This Month On Changing the Map
It’s not often that you pick up a nearly fifty-year-old novel only to find that it mirrors your current political climate with uncanny precision. It’s a bit like hearing a sermon at the precise moment you need it. You’re grateful for the enlightenment, but vaguely unsettled that the good lord or the universe knew you needed it. That’s exactly what happened to me this month as I reread Ursula Le Guin’s classic tale of gender, political intrigue, and xenophobia, The Left Hand of Darkness. The hairs on the back of my neck are still standing up. Let’s jump in.
About the Author
Ursula Kroeber Le Guin (1929 — present) was raised in Berkeley, California, the daughter of an anthropologist father and a writer mother, a childhood that seems designed to create the kind of poetical novels she’s famous for — deeply realized stories of the Other.
Le Guin was a groundbreaker, not just for the subjects she tackled, but for the beauty of her prose and worldbuilding, as well as armfuls of awards she’s received for her work — Hugos (the first for a female writer), Nebulas, Pushcarts, and Pens, to name just a few.
The Left Hand of Darkness was published in 1969, the year of the first lunar landing, and is the fourth novel in Le Guin’s Hainish cycle, which includes her equally famous novel, The Dispossessed.
She has been writing and submitting stories since the age of 11.
The Left Hand of Darkness (1969. 2016 reprint with forward by Neil Gaiman)
Written by: Ursula K. Le Guin
Genre: Science Fiction
Publisher: Penguin Books
Spoilers: Everything from start to finish, although I try to be vague on the ending.
The Left Hand of Darkness opens with a science fiction premise that surely must have been on everyone’s mind in 1969: First Contact.
Told as a report back to his home planet, Protagonist Genly Ai, an envoy from an alliance of planets called the Ekumen, is trying to convince the King of Karhide on the newly discovered planet Gethen (known as Winter because of its climate) to join the alliance.
The Ekumen chooses to send a single envoy to newly discovered human-occupied planets — a signal that the Ekumen means them no harm. Vulnerable to Gethen’s extreme cold, confused by their courtly customs of pride and face-keeping called Shifgrethor, we’re sure almost from the beginning of the novel that Genly’s mission is in trouble. One of the King’s councillors, Lord Estraven, tries to warn Genly about the King’s fearful xenophobic patriotism, and how it may dash any hope of Genly’s success. But Genly can’t decide if he trusts Estraven, or any of the strange Gethens, so he doesn’t listen to those warnings.
It’s the unusual Gethen physiology that makes The Left Hand of a Darkness a gender-issue classic. In this universe (and in other books in her Hainish Cycle), all 80-plus planets of the Ekumen have been colonized by the inhabitants of Hain, including our Earth. And on all those planets, the humans are gendered. All except for Gethen.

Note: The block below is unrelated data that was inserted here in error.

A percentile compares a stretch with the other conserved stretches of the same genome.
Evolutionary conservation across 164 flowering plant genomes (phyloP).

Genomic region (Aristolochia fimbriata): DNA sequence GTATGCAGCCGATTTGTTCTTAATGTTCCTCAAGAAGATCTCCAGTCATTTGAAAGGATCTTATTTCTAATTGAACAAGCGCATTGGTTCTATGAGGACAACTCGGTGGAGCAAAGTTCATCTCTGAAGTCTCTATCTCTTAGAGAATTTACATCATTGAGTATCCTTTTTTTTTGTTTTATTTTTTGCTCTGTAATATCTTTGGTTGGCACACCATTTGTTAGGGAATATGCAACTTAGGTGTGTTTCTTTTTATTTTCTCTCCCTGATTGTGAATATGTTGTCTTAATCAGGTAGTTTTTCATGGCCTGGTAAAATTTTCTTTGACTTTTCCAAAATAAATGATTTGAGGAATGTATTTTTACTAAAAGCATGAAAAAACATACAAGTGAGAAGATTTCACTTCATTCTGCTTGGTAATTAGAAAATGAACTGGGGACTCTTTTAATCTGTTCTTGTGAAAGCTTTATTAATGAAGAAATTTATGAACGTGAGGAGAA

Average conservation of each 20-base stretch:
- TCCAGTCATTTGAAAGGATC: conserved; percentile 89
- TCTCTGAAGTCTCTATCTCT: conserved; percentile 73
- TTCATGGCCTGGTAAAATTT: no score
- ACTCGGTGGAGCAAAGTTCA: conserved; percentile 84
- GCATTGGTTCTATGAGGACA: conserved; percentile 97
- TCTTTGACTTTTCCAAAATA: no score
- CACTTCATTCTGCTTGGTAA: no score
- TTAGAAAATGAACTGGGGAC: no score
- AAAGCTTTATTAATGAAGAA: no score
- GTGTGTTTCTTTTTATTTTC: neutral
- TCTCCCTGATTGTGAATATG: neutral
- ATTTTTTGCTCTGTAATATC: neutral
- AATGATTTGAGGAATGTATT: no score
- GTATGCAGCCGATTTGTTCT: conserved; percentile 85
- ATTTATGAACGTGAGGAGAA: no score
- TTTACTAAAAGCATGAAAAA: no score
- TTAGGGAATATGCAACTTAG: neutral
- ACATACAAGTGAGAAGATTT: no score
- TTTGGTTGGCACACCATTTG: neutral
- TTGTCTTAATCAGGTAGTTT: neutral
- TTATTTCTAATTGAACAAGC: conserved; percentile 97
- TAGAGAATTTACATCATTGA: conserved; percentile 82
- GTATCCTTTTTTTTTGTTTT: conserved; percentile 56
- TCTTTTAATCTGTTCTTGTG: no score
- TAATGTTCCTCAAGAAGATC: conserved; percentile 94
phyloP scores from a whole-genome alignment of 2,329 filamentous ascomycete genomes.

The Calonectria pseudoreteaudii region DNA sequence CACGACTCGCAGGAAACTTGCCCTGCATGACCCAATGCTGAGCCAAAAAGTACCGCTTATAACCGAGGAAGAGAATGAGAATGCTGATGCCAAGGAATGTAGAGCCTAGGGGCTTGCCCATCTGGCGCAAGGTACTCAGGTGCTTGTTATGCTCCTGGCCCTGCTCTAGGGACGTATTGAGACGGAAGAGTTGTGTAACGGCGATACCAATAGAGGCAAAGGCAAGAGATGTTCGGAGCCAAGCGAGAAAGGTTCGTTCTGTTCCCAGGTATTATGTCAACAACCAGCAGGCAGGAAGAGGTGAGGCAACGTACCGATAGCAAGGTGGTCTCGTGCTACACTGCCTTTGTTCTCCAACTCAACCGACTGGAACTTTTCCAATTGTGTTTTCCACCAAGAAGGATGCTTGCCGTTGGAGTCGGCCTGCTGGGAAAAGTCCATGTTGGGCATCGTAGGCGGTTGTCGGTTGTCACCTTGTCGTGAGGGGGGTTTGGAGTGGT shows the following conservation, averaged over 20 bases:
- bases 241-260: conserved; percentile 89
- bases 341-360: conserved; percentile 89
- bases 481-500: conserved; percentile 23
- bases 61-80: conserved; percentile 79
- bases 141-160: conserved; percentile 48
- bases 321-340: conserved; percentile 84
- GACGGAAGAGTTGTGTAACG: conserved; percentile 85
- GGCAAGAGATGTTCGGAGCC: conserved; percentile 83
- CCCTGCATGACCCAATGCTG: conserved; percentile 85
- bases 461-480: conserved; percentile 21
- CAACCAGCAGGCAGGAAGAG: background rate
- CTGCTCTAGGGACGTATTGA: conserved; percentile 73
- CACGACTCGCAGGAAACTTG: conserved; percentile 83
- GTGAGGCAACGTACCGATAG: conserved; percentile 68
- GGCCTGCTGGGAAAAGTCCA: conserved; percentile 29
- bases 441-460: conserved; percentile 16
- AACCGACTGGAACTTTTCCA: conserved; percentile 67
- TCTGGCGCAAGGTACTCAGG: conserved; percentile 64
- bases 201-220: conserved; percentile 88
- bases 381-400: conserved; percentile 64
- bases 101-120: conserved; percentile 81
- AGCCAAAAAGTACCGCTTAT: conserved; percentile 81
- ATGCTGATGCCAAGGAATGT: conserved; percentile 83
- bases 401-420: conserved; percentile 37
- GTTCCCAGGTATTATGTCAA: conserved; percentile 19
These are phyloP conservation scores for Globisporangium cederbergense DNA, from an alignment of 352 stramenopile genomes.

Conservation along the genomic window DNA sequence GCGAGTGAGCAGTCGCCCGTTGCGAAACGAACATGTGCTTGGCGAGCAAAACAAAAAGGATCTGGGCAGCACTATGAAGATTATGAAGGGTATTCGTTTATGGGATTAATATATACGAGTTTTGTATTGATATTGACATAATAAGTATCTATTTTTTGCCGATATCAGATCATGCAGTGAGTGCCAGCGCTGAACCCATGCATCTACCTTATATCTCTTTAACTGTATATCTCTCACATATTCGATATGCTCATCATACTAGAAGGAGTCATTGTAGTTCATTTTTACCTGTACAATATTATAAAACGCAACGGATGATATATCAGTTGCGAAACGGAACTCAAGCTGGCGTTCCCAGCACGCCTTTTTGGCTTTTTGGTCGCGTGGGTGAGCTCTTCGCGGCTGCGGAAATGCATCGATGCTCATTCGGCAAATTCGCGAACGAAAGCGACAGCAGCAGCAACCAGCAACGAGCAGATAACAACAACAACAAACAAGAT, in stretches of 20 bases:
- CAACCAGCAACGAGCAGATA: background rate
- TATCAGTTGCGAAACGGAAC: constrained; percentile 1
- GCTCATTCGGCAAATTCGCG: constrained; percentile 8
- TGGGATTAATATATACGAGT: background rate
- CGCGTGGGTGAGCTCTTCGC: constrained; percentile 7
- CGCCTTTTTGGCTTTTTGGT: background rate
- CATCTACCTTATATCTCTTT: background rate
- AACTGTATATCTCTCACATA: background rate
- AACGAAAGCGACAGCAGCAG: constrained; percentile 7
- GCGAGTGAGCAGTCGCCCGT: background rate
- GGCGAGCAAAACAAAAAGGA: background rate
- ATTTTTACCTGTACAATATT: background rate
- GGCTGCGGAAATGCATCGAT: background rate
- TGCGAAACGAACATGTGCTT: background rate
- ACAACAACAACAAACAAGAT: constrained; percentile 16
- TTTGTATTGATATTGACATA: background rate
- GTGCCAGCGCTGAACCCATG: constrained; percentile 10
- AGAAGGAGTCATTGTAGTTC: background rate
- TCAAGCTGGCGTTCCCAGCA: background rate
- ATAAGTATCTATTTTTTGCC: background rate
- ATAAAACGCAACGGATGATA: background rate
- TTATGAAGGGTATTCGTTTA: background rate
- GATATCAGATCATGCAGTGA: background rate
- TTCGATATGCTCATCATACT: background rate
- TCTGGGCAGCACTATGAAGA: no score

On Gethen, Genly surmises, the long-dead colonizers experimented, creating a race of beings that are same-sexed for most of the month, and gender-specific for only a few days when they are in Kemmer (a uniquely Gethen form of estrus), their physiology changing only slightly, and really only noticeably if they become pregnant. When they enter Kemmer they can become man or woman, father or mother. When this period of sexuality and fertility is over, they return to their same-sexed — and sexless — state.
At the start of the novel, Genly struggles and is occasionally irritated by the differences between himself and the Gethens. Calling all Gethens “he” for most of the novel, he tries to pin down true Gethen gender based on their traits, movements, and voices, but is frustrated by his attempts. That Genly chooses to think of them as male for most of the novel underscores his own unease in interacting with the same-sex Gethens.
A man wants his virility regarded, a woman wants her femininity appreciated, however indirect and subtle the indications of regard and appreciation. On Winter they will not exist. One is respected and judged only as a human being. It is an appalling experience. (pgs. 77-78)
It’s only through his relationship with Estraven that Genly comes to understand what it means to be a Gethen. When Estraven pleads Genly’s case for the planet’s inclusion into the Ekumen, he puts his reputation and his life on the line to help his friend. At first Genly mistrusts Estraven, thinking that his mistrust must spring from the strange conversational rituals of Gethen face-keeping. Only when Estraven is banished from the Kindgom does Genly realize how much Estraven had risked for him.
Though not quite banished himself, Genly is painfully aware that the Karhide King has no interest in joining the Ekumen (and is in fact terrified of the very idea of the existence of other planets). Here the xenophobic attitudes of Gethen’s King will feel painfully close to our own political climate. The King wants no part of open trade and open ideas. He wants only, as he bellows near the ending, “Karhide first, Karhide first!”